A Lens Implant with Adjustable Focus
The CrystaLens™ implant is intended to accommodate or adjust for close focus. It is not a perfect replacement for the eye's natural lens; at best it can accommodate to a limited extent (about 1.5 diopters), slightly less than the accommodative capacity of the young adult eye (about 4.0 diopters). However, it can certainly allow improved distance, intermediate and near vision compared to previous monofocal lens designs. Glasses may still be necessary for sustained reading of small print.
The Crystalens enables people over 50 to:
- Reduce or eliminate pre-existing near- or far-sightedness, and
- Restore a significant amount of close-focusing capability
The combination of clear distance, intermediate and near vision creates the potential to see clearly without glasses at all these ranges!
Standard lens implants are single-focus lenses ("monofocal" lenses). Monofocal lenses have for decades been the default lenses used to replace a cloudy natural lens during cataract surgery. Following surgery with monofocal lenses, if distance vision is clear, then objects within arm's reach are blurry (viewing a computer monitor, cell phone, wrist watch, restaurant menu, etc).
The Crystalens is one of a new class of lenses that uses the eye's own focusing muscles to adjust focus from distance to near, enabling a wider range of vision than what monofocal lenses provide. The newest-generation Crystalens, the AO, became available in January 2010. The aspheric optic enables slightly improved night vision compared to older models, but preserves focus across a rather wide focal range.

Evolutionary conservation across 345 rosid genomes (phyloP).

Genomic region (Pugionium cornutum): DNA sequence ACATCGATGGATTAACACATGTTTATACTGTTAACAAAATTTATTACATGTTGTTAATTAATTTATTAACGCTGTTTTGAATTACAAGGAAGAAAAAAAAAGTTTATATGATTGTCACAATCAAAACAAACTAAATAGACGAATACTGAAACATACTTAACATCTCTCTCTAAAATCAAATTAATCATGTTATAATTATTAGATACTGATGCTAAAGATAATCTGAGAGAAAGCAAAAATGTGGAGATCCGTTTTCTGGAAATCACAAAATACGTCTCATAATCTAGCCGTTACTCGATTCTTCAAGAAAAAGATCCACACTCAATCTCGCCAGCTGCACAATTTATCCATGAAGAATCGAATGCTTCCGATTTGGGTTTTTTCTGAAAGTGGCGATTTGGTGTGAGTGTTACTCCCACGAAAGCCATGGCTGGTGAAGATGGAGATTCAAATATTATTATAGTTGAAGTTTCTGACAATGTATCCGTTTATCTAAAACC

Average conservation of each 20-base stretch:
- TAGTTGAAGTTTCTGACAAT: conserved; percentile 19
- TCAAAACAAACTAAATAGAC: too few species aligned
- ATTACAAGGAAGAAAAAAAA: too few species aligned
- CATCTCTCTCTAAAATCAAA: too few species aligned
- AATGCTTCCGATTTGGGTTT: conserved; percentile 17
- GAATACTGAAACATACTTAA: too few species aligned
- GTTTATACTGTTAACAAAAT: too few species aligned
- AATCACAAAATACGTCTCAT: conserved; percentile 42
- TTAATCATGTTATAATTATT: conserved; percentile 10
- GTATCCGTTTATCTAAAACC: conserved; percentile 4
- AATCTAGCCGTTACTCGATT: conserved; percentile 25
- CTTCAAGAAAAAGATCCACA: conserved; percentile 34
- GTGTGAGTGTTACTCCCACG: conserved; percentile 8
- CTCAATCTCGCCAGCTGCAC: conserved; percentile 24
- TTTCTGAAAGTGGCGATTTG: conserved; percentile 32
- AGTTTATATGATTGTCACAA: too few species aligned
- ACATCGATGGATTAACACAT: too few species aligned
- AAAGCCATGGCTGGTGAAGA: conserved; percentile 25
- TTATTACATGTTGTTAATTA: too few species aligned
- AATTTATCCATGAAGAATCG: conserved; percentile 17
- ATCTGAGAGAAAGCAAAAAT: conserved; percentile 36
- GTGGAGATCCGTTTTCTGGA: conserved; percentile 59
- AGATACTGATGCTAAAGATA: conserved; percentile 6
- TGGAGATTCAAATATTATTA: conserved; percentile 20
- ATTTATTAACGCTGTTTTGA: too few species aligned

To understand the full benefit of the Crystalens in comparison to older-style monofocal lens implants, it is important to understand the principles of accommodation and accommodative amplitude.
How does the Crystalens Work?
This lens responds to the "pull" of the focusing muscles within the eye, slightly shifting its position in response to close focusing or accommodative effort. For distance viewing (when the ciliary muscles are relaxed), the lens sits slightly further back in the eye. When focusing on a near target (and ciliary muscles are contracting or under tension), the lens optic is moved slightly more forward in the eye, causing a focus shift. See the graphic at bottom of page for a visual demonstration.
The Crystalens is not a perfect replacement for the eye's natural lens; at best earlier versions had accommodative capacity in the range of about 1.5 diopters (close focus clearly to about 26"). The Crystalens affords improved distance, intermediate and near vision compared to monofocal IOLs. Reading glasses may still be necessary for sustained reading of small print.
A Crystalens can be placed only at the time of initial cataract or lens replacement surgery. The Crystalens is placed within a thin membranous sheath called the lens capsule, which is connected to the ciliary muscle (focusing muscle of the eye) by tiny fibers called zonules. The capsular bag thus functions to suspend and support the lens implant in a fashion analogous to a hammock.
Dr. David Wallace is a highly skilled lens implant surgeon. He has treated thousands of Los Angeles cataract patients. He has treated many cataract patients, as well as those seeking clear lens replacements.
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